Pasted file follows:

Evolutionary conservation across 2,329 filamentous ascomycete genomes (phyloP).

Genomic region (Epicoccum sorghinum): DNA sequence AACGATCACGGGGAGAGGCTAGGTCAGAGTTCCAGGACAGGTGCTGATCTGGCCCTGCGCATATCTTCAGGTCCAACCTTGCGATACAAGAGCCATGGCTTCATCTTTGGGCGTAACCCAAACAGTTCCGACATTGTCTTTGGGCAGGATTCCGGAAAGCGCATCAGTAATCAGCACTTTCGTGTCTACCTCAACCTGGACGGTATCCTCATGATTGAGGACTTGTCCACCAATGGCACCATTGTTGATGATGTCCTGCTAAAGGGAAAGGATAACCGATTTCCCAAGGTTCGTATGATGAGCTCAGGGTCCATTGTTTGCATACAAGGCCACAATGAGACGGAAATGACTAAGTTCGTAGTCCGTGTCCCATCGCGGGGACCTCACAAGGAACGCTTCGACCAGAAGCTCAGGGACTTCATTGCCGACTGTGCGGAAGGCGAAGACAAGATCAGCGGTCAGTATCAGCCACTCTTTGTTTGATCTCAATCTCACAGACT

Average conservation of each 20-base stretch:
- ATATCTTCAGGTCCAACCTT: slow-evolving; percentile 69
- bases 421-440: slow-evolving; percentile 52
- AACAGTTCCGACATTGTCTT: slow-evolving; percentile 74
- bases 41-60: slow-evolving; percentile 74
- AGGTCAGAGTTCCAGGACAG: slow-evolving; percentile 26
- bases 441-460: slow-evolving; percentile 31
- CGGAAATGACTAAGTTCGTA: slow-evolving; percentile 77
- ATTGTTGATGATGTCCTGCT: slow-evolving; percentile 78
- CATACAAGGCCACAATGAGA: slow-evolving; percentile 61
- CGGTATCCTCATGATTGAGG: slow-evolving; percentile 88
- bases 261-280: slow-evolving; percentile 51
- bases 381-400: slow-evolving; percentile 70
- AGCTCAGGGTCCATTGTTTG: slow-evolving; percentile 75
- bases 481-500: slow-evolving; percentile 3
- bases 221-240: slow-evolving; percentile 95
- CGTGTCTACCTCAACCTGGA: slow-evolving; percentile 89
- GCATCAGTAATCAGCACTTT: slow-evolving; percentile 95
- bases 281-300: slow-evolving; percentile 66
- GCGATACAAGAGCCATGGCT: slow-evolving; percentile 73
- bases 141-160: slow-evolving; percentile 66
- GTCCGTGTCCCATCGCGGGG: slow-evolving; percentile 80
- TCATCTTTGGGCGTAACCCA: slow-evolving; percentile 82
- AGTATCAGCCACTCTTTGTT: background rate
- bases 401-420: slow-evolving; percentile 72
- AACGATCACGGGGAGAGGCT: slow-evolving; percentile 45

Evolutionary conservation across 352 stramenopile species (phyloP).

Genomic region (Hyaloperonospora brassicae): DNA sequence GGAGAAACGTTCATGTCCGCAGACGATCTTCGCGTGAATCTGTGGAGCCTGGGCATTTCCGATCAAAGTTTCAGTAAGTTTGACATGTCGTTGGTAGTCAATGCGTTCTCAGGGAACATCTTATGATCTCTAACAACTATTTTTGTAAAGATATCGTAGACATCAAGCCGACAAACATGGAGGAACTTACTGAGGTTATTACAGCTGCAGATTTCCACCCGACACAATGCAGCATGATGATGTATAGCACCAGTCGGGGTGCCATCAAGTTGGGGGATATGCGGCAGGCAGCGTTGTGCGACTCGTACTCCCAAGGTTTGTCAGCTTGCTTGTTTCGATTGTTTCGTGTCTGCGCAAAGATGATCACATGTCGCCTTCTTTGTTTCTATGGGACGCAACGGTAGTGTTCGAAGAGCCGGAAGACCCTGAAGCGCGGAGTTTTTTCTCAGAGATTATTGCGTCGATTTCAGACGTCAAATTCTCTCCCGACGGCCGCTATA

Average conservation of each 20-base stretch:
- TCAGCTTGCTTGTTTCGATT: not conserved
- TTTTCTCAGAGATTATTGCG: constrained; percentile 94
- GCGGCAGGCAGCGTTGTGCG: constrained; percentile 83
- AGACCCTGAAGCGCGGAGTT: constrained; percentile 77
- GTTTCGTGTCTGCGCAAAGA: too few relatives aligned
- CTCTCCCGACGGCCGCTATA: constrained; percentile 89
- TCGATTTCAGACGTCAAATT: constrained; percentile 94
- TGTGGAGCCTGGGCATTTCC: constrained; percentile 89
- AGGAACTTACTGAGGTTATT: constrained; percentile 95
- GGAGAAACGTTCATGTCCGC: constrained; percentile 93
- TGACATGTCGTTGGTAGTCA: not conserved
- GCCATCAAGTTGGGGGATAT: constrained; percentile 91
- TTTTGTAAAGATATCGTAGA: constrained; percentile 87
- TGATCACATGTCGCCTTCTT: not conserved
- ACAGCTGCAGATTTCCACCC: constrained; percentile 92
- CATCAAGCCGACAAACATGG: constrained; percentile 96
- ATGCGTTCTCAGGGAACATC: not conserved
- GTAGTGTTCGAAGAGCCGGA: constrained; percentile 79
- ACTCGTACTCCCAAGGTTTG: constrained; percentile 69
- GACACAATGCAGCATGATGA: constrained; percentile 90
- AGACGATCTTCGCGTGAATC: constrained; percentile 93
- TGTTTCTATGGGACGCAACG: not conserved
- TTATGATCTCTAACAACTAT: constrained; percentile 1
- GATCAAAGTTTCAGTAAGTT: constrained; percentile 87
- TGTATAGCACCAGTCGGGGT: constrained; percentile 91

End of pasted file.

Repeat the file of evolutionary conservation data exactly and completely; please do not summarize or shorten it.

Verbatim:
Evolutionary conservation across 2,329 filamentous ascomycete genomes (phyloP).

Genomic region (Epicoccum sorghinum): DNA sequence AACGATCACGGGGAGAGGCTAGGTCAGAGTTCCAGGACAGGTGCTGATCTGGCCCTGCGCATATCTTCAGGTCCAACCTTGCGATACAAGAGCCATGGCTTCATCTTTGGGCGTAACCCAAACAGTTCCGACATTGTCTTTGGGCAGGATTCCGGAAAGCGCATCAGTAATCAGCACTTTCGTGTCTACCTCAACCTGGACGGTATCCTCATGATTGAGGACTTGTCCACCAATGGCACCATTGTTGATGATGTCCTGCTAAAGGGAAAGGATAACCGATTTCCCAAGGTTCGTATGATGAGCTCAGGGTCCATTGTTTGCATACAAGGCCACAATGAGACGGAAATGACTAAGTTCGTAGTCCGTGTCCCATCGCGGGGACCTCACAAGGAACGCTTCGACCAGAAGCTCAGGGACTTCATTGCCGACTGTGCGGAAGGCGAAGACAAGATCAGCGGTCAGTATCAGCCACTCTTTGTTTGATCTCAATCTCACAGACT

Average conservation of each 20-base stretch:
- ATATCTTCAGGTCCAACCTT: slow-evolving; percentile 69
- bases 421-440: slow-evolving; percentile 52
- AACAGTTCCGACATTGTCTT: slow-evolving; percentile 74
- bases 41-60: slow-evolving; percentile 74
- AGGTCAGAGTTCCAGGACAG: slow-evolving; percentile 26
- bases 441-460: slow-evolving; percentile 31
- CGGAAATGACTAAGTTCGTA: slow-evolving; percentile 77
- ATTGTTGATGATGTCCTGCT: slow-evolving; percentile 78
- CATACAAGGCCACAATGAGA: slow-evolving; percentile 61
- CGGTATCCTCATGATTGAGG: slow-evolving; percentile 88
- bases 261-280: slow-evolving; percentile 51
- bases 381-400: slow-evolving; percentile 70
- AGCTCAGGGTCCATTGTTTG: slow-evolving; percentile 75
- bases 481-500: slow-evolving; percentile 3
- bases 221-240: slow-evolving; percentile 95
- CGTGTCTACCTCAACCTGGA: slow-evolving; percentile 89
- GCATCAGTAATCAGCACTTT: slow-evolving; percentile 95
- bases 281-300: slow-evolving; percentile 66
- GCGATACAAGAGCCATGGCT: slow-evolving; percentile 73
- bases 141-160: slow-evolving; percentile 66
- GTCCGTGTCCCATCGCGGGG: slow-evolving; percentile 80
- TCATCTTTGGGCGTAACCCA: slow-evolving; percentile 82
- AGTATCAGCCACTCTTTGTT: background rate
- bases 401-420: slow-evolving; percentile 72
- AACGATCACGGGGAGAGGCT: slow-evolving; percentile 45

Evolutionary conservation across 352 stramenopile species (phyloP).

Genomic region (Hyaloperonospora brassicae): DNA sequence GGAGAAACGTTCATGTCCGCAGACGATCTTCGCGTGAATCTGTGGAGCCTGGGCATTTCCGATCAAAGTTTCAGTAAGTTTGACATGTCGTTGGTAGTCAATGCGTTCTCAGGGAACATCTTATGATCTCTAACAACTATTTTTGTAAAGATATCGTAGACATCAAGCCGACAAACATGGAGGAACTTACTGAGGTTATTACAGCTGCAGATTTCCACCCGACACAATGCAGCATGATGATGTATAGCACCAGTCGGGGTGCCATCAAGTTGGGGGATATGCGGCAGGCAGCGTTGTGCGACTCGTACTCCCAAGGTTTGTCAGCTTGCTTGTTTCGATTGTTTCGTGTCTGCGCAAAGATGATCACATGTCGCCTTCTTTGTTTCTATGGGACGCAACGGTAGTGTTCGAAGAGCCGGAAGACCCTGAAGCGCGGAGTTTTTTCTCAGAGATTATTGCGTCGATTTCAGACGTCAAATTCTCTCCCGACGGCCGCTATA

Average conservation of each 20-base stretch:
- TCAGCTTGCTTGTTTCGATT: not conserved
- TTTTCTCAGAGATTATTGCG: constrained; percentile 94
- GCGGCAGGCAGCGTTGTGCG: constrained; percentile 83
- AGACCCTGAAGCGCGGAGTT: constrained; percentile 77
- GTTTCGTGTCTGCGCAAAGA: too few relatives aligned
- CTCTCCCGACGGCCGCTATA: constrained; percentile 89
- TCGATTTCAGACGTCAAATT: constrained; percentile 94
- TGTGGAGCCTGGGCATTTCC: constrained; percentile 89
- AGGAACTTACTGAGGTTATT: constrained; percentile 95
- GGAGAAACGTTCATGTCCGC: constrained; percentile 93
- TGACATGTCGTTGGTAGTCA: not conserved
- GCCATCAAGTTGGGGGATAT: constrained; percentile 91
- TTTTGTAAAGATATCGTAGA: constrained; percentile 87
- TGATCACATGTCGCCTTCTT: not conserved
- ACAGCTGCAGATTTCCACCC: constrained; percentile 92
- CATCAAGCCGACAAACATGG: constrained; percentile 96
- ATGCGTTCTCAGGGAACATC: not conserved
- GTAGTGTTCGAAGAGCCGGA: constrained; percentile 79
- ACTCGTACTCCCAAGGTTTG: constrained; percentile 69
- GACACAATGCAGCATGATGA: constrained; percentile 90
- AGACGATCTTCGCGTGAATC: constrained; percentile 93
- TGTTTCTATGGGACGCAACG: not conserved
- TTATGATCTCTAACAACTAT: constrained; percentile 1
- GATCAAAGTTTCAGTAAGTT: constrained; percentile 87
- TGTATAGCACCAGTCGGGGT: constrained; percentile 91